Sat. Dec 4th, 2021

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DHS Formally Rescinds a Regulation that Sought to Tighten H-1B Program Criteria

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H-1B Program Criteria

The Department of Homeland Security (DHS) has removed from the Code of Federal Regulations (CFR) an 8th October 2020, interim final rule (IFR) that would have tightened the criteria for the H-1B program. Although the Trump-era guideline never took effect because of a federal court ruling. The present notification officially revokes it and reinstates longstanding H-1B eligibility criteria.

The notice has been published in the Federal Register on 19th May 2021.

Background on the IFR and litigation | H-1B Program Criteria

On 8th October 2020, DHS and DOL gave companion rules targeting employment-based immigration, and especially the H-1B program. The rules were given as interim final regulations, which means they could take effect before public comments were considered. The agencies justified expedited review and implementation of the rules on the grounds that a fast track was important to help U.S. workers amid the economic impact of the COVID-19 pandemic.

The DHS rule, which was scheduled to take effect on 7th December 2020, would have revised the definition of “specialty occupation”. Placed new restrictions on the placement of H-1B workers at third-party worksites, and reestablished agreement and itinerary requirements. The DOL rule, which took effect quickly on 8th October 2020, rebuilt the prevailing wage system for H-1B, E-3, and H-1B1 nonimmigrant cases and the PERM labor certification program. Resulting in significantly higher government prevailing wage minimums for foreign professional workers.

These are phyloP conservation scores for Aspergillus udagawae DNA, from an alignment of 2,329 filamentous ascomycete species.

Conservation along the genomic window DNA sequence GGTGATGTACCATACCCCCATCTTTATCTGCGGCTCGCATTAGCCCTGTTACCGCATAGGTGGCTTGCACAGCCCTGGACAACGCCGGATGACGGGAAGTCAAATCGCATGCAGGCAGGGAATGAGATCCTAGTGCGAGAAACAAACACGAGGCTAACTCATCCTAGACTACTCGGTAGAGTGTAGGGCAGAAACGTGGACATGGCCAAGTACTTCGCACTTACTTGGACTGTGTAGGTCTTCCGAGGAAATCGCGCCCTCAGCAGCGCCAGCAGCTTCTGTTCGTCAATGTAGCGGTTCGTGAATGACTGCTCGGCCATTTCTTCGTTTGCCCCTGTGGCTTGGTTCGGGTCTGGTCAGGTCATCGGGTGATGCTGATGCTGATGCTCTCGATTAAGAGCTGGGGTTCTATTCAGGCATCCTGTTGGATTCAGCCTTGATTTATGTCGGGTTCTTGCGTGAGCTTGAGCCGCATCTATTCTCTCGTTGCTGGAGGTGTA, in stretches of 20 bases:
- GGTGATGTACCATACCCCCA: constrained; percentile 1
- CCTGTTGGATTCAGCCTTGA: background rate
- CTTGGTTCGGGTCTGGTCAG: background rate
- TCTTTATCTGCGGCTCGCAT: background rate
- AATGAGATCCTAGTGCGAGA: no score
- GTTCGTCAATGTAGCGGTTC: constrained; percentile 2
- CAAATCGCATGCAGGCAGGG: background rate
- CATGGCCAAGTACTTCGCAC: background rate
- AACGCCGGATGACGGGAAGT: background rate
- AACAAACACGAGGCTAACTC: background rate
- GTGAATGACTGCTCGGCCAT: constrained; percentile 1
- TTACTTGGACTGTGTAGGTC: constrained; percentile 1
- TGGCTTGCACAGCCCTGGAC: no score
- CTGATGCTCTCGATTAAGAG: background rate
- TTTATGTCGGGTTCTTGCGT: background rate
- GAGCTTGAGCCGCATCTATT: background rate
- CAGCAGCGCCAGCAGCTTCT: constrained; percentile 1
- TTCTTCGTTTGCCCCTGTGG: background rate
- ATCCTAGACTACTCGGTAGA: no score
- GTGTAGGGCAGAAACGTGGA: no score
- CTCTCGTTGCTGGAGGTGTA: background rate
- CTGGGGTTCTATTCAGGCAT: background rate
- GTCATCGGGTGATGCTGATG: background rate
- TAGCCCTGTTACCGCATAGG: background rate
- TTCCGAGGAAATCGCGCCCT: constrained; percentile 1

[H-1B visa approvals should be for six years, suggests CATO Institute’s, David Bier]

The rules were quickly challenged in court, and on December 1, 2020. A federal district court in California put them away. Also, observing that the agencies did not have a great aim to bypass notice and comment rulemaking in violation of the Administrative Procedures Act.

The two agencies promptly suspended the implementation rules. However, DOL, at last, published a revised version of its prevailing wage rule. After taking the comments it received in response to the IFR into consideration. That rule is scheduled to take effect in November 2022.

What today’s notice in the Federal Register means for employers

By reestablishing the earlier regulatory language, DHS is putting to rest the Trump-era guideline. However, the Biden Government may propose its own regulatory changes to the H-1B program in the future.

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